Chinese leader Xi Jinping is looking to extend the Communist Party’s control over both state and non-Party organizations in China via a new regulation.
In a Politburo meeting on May 29, so-called “Party Groups” are required to be set up in “state organs, economic, cultural as well as social organizations, and other non-Party units,” according to regime mouthpiece Xinhua.
These Party Groups are to be “important channels to guarantee the implementation of the line and policies of the Party and the system must be strengthened and improved,” Xinhua said.
The new regulation, Xinhua adds, aims to “standardize the work of leading Party members’ groups, strengthen CPC’s leadership and improve CPC’s capability of governance.”
Party Groups (dangzu) and other Party organs, including Party Committees, have long been part of state-run companies and government agencies, but the new regulation appears aimed at extending their reach and power.
Political analyst feel that the recent mandate was an attempt to heighten Party discipline across all organizations, state institutions, and places of employment.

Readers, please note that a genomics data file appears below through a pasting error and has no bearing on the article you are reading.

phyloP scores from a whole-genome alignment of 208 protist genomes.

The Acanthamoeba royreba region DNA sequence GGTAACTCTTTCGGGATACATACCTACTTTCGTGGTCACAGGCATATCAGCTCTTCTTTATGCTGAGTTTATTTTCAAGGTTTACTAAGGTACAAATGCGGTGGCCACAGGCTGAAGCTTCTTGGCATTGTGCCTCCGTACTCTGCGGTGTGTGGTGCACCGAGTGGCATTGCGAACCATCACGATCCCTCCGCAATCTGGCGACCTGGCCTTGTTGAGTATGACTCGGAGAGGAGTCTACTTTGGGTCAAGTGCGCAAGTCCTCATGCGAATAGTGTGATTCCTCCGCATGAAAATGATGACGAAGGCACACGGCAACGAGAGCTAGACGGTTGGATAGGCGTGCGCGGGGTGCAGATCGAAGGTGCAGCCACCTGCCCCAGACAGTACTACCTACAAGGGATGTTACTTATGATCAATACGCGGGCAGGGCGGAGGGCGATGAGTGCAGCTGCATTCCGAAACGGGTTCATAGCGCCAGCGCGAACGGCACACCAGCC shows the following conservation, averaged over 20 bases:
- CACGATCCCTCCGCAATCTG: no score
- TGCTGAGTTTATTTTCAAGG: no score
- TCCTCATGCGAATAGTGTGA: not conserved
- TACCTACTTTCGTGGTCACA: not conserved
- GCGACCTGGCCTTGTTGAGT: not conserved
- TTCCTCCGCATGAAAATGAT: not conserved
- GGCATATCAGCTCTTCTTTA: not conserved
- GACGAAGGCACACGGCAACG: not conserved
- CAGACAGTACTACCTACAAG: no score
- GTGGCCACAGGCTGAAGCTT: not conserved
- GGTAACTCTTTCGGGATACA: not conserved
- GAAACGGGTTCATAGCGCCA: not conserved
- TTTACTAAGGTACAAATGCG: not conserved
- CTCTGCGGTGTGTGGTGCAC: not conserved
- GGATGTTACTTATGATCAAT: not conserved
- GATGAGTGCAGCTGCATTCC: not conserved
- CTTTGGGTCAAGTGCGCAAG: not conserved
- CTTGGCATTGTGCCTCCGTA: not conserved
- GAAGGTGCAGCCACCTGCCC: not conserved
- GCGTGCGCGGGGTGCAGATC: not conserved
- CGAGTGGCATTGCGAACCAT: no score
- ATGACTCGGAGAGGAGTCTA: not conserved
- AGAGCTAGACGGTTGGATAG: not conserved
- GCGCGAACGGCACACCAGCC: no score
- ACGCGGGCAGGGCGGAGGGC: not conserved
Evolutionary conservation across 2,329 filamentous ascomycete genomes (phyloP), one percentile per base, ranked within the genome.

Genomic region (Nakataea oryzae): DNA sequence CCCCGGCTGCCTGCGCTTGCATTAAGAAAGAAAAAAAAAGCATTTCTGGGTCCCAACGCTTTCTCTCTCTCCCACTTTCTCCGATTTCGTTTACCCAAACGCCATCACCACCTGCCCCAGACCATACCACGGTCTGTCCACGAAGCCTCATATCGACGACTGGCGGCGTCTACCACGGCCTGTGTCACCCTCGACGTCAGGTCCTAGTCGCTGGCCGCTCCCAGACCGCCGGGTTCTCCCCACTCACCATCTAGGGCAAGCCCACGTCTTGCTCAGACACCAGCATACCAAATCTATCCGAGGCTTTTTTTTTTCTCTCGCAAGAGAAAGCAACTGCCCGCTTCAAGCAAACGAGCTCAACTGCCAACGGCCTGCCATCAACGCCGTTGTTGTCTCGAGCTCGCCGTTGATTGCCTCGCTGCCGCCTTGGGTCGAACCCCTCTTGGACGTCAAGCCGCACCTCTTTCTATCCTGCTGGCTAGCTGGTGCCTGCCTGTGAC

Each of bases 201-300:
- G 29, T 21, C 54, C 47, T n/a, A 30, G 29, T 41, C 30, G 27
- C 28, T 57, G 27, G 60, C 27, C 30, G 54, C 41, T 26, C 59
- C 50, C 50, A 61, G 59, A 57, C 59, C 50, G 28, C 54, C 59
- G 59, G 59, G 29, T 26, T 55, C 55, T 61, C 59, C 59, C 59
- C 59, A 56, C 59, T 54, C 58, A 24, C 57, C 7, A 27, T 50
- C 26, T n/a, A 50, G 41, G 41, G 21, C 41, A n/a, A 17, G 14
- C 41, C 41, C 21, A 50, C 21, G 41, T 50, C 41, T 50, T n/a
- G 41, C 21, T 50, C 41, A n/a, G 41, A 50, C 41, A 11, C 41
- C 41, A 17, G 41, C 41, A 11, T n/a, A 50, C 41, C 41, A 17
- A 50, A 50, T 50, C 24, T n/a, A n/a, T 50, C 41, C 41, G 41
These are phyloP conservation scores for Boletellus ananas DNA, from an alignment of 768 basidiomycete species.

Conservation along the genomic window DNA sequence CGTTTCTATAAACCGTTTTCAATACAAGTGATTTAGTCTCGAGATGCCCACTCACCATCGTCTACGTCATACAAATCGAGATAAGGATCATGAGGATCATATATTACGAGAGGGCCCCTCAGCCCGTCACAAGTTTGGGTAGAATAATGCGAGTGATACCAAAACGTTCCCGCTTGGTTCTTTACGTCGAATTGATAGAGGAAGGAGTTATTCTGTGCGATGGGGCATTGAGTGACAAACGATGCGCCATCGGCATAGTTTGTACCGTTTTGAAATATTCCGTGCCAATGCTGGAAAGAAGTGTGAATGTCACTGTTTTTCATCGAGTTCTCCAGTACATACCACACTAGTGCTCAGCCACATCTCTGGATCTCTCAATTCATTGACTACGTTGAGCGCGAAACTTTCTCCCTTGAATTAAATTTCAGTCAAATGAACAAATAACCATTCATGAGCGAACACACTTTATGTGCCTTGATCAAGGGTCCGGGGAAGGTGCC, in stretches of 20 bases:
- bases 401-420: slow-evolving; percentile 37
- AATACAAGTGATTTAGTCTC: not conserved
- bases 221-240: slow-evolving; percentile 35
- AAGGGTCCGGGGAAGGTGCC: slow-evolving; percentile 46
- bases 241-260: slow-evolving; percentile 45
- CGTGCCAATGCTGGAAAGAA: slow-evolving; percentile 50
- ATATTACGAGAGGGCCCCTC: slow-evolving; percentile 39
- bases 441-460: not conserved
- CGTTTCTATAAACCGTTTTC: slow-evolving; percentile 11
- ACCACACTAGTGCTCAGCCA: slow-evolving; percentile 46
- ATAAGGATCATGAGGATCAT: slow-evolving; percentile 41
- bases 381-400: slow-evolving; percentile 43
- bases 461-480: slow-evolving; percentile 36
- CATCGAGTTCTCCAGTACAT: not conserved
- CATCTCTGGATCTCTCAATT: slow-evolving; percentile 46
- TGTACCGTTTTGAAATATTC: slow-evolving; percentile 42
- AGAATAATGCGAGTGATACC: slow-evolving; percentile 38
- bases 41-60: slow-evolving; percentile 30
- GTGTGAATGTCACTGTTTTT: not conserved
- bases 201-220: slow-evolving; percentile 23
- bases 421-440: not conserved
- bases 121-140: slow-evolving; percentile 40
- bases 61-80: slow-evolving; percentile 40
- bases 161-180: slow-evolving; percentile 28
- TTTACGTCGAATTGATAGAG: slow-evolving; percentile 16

Hu Xingdou, an economist at Beijing University of Technology, told Hong Kong English language newspaper South China Morning Post that Party groups are being implemented to address rampant corruption and to reassert the Party’s authority.
But Hu is skeptical that the new regulation will bring a “breakthrough” in the current situation where cadres do things “according to their own will,” according to the Post.
Xi Jinping has been steadily stamping the Party’s authority over policymaking since assuming the mantle of China’s leader in 2012, reversing a more hands-off approach that started in the 1980s under premier Deng Xiaoping.
This trend “creates difficulties for businesses and investors attempting to predict the direction of policy and formulate strategies for the China market,” writes Trey McArver, a London-based consultant on China in his blog, China Politics Weekly.